This subproject is one of many research subprojects utilizing the resources provided by a Center grant funded by NIH/NCRR. Primary support for the subproject and the subproject's principal investigator may have been provided by other sources, including other NIH sources. The Total Cost listed for the subproject likely represents the estimated amount of Center infrastructure utilized by the subproject, not direct funding provided by the NCRR grant to the subproject or subproject staff. Epidemiological studies have shown that urinary symptoms of overactive bladder become more common in postmenopausal women. The finding that estrogen treatment alleviates these symptoms highlights the association of overactive bladder with estrogen levels. Animal experiments confirm that estrogen deprivation causes uncoordinated function of the detrusor which can be reversed through estrogen treatment. Although there are many reports on the effects of estrogen on bladder function, no study concerning estrogen regulation of ion channel expression in bladder smooth muscle has been reported. The filling mechanism of bladder is myogenic, thus increased K+ channel activity in bladder myocytes during filing stabilizes membrane potential and relaxes the bladder smooth muscle. Furthermore, reduced K+ channel expression caused by low estrogen levels could explain postmenopausal overactive bladder. We have previously shown that stretch- dependent K+ (SDK) channels are expressed in bladder myocytes and contribute the myogenic mechanisms regulating bladder compliance during filling. As a molecular candidate, TREK-1 channels have properties (unitary conductance, pharmacological profile, and mechanosensitivity) identical to native SDK channels and are expressed in human and murine bladder myocytes. Therefore murine bladder should be considered an appropriate model to study the role of SDK channels in human bladder compliance. Estrogen receptors act via the regulation of transcriptional processes, thus leading to regulation of target gene expression. Therefore we will pursue the molecular mechanism of estrogen regulation on ion channels, in particular TREK-1 expression, in order to understand the phenomenon of overactive bladder in postmenopausal women. This investigation will test the hypothesis that TREK-1 channel expression in bladder is determined by an estrogen-regulated genomic influence and that impaired bladder function is a result of TREK-1 modulation of expression by estrogen. We will employ electrophysiology, molecular biology, and in vivo functional experiments to define the link between alterations in estrogen levels with TREK-1 channel expression, function and gene regulation in female bladder in control and ovariectomized murine models. The results of this proposal will highlight the importance of TREK-1 channels in stabilizing the membrane potential during bladder filling and will provide a novel specific target in the treatment of overactive bladder in postmenopausal females.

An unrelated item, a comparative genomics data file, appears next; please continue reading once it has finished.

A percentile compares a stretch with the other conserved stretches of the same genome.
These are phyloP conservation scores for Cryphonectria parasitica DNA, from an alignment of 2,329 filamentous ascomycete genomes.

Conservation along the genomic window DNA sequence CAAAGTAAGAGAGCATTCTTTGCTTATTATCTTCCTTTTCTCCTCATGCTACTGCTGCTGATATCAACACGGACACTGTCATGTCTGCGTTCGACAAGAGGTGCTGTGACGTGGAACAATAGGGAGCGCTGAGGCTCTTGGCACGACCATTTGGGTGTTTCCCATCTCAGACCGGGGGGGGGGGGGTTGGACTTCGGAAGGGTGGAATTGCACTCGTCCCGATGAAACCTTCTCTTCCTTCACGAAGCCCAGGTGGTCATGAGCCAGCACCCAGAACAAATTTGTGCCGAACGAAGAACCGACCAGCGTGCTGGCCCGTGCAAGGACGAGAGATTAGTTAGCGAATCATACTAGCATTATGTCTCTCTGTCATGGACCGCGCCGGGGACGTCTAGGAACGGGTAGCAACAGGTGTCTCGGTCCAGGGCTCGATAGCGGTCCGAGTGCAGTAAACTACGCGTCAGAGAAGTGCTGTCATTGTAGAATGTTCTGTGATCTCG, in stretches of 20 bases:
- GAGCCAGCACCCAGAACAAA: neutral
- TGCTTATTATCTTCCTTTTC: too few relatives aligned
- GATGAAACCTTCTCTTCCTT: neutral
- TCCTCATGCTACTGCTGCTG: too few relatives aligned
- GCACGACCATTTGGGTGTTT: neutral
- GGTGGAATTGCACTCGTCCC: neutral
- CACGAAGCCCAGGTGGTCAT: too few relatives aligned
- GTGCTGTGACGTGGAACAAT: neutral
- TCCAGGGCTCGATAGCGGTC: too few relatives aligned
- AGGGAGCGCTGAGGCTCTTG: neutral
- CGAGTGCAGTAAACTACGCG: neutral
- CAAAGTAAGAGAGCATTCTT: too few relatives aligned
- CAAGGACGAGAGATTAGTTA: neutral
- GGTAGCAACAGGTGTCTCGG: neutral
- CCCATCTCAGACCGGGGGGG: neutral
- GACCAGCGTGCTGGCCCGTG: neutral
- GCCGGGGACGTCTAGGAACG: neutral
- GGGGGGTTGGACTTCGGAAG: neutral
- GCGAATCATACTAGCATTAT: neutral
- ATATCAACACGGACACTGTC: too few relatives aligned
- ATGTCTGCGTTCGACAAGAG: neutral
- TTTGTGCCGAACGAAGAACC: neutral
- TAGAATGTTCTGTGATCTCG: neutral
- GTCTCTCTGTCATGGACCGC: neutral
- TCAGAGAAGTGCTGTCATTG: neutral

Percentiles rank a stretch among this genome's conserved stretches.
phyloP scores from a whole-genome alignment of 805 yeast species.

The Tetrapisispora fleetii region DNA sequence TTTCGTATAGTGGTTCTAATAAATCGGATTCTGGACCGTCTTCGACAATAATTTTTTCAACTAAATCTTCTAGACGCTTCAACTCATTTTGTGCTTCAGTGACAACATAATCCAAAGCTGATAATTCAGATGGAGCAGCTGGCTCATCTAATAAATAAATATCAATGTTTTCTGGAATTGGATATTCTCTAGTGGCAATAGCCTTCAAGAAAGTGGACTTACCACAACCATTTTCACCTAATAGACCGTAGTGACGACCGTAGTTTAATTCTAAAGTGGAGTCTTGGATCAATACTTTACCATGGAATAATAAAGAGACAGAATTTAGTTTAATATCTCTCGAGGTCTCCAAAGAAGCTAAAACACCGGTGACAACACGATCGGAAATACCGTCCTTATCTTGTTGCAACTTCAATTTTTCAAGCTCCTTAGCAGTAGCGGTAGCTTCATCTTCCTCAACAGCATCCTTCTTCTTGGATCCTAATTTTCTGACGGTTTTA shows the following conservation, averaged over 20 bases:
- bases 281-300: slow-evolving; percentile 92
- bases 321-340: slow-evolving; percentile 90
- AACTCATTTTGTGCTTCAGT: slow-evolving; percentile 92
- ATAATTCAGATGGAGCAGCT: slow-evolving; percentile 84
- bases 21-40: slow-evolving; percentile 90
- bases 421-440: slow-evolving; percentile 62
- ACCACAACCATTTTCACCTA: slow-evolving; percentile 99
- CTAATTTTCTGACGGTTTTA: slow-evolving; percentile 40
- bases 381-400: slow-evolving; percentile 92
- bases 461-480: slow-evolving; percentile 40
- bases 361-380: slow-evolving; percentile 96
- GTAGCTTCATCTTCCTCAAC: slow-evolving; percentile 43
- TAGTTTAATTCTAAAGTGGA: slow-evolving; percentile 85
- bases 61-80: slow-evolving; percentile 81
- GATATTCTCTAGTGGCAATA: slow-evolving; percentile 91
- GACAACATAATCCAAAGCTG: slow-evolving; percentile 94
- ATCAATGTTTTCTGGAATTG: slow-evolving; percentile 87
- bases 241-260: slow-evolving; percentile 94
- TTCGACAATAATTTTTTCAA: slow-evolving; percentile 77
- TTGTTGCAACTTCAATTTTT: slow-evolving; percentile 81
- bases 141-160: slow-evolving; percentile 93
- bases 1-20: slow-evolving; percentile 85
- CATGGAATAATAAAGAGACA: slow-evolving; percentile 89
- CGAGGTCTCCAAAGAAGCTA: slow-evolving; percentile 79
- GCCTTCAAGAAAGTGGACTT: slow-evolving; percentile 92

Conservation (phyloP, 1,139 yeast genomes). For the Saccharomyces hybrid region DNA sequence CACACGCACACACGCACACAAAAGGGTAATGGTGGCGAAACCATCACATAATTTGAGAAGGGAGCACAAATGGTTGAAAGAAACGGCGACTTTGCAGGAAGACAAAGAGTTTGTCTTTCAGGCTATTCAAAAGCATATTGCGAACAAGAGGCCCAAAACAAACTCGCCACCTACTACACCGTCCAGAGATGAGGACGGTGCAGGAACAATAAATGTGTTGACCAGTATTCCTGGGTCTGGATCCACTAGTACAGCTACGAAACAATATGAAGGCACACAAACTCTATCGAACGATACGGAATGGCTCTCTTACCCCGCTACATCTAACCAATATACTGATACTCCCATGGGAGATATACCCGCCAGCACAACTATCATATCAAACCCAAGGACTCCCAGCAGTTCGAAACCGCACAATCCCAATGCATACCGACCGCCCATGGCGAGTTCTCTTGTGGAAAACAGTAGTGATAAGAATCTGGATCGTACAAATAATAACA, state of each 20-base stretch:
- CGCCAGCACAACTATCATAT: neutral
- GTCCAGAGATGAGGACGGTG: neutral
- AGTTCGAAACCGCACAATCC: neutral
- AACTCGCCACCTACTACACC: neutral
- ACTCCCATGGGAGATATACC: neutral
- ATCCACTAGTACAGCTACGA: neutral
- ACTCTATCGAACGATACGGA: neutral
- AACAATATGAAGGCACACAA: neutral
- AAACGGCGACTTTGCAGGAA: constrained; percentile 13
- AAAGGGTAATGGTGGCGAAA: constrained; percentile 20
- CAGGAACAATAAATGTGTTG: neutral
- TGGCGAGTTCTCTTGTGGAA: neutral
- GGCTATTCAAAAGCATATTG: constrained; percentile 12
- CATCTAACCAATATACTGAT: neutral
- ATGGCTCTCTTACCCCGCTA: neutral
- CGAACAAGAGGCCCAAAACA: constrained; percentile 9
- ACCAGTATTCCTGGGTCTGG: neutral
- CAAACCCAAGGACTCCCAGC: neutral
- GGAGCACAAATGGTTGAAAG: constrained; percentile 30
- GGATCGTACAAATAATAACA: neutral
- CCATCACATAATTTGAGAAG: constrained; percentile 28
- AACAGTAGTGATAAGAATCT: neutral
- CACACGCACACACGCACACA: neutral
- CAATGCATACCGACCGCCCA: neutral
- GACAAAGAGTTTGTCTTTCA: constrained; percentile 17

National Institute of Health (NIH)
National Center for Research Resources (NCRR)
Exploratory Grants (P20)
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University of Nevada Reno
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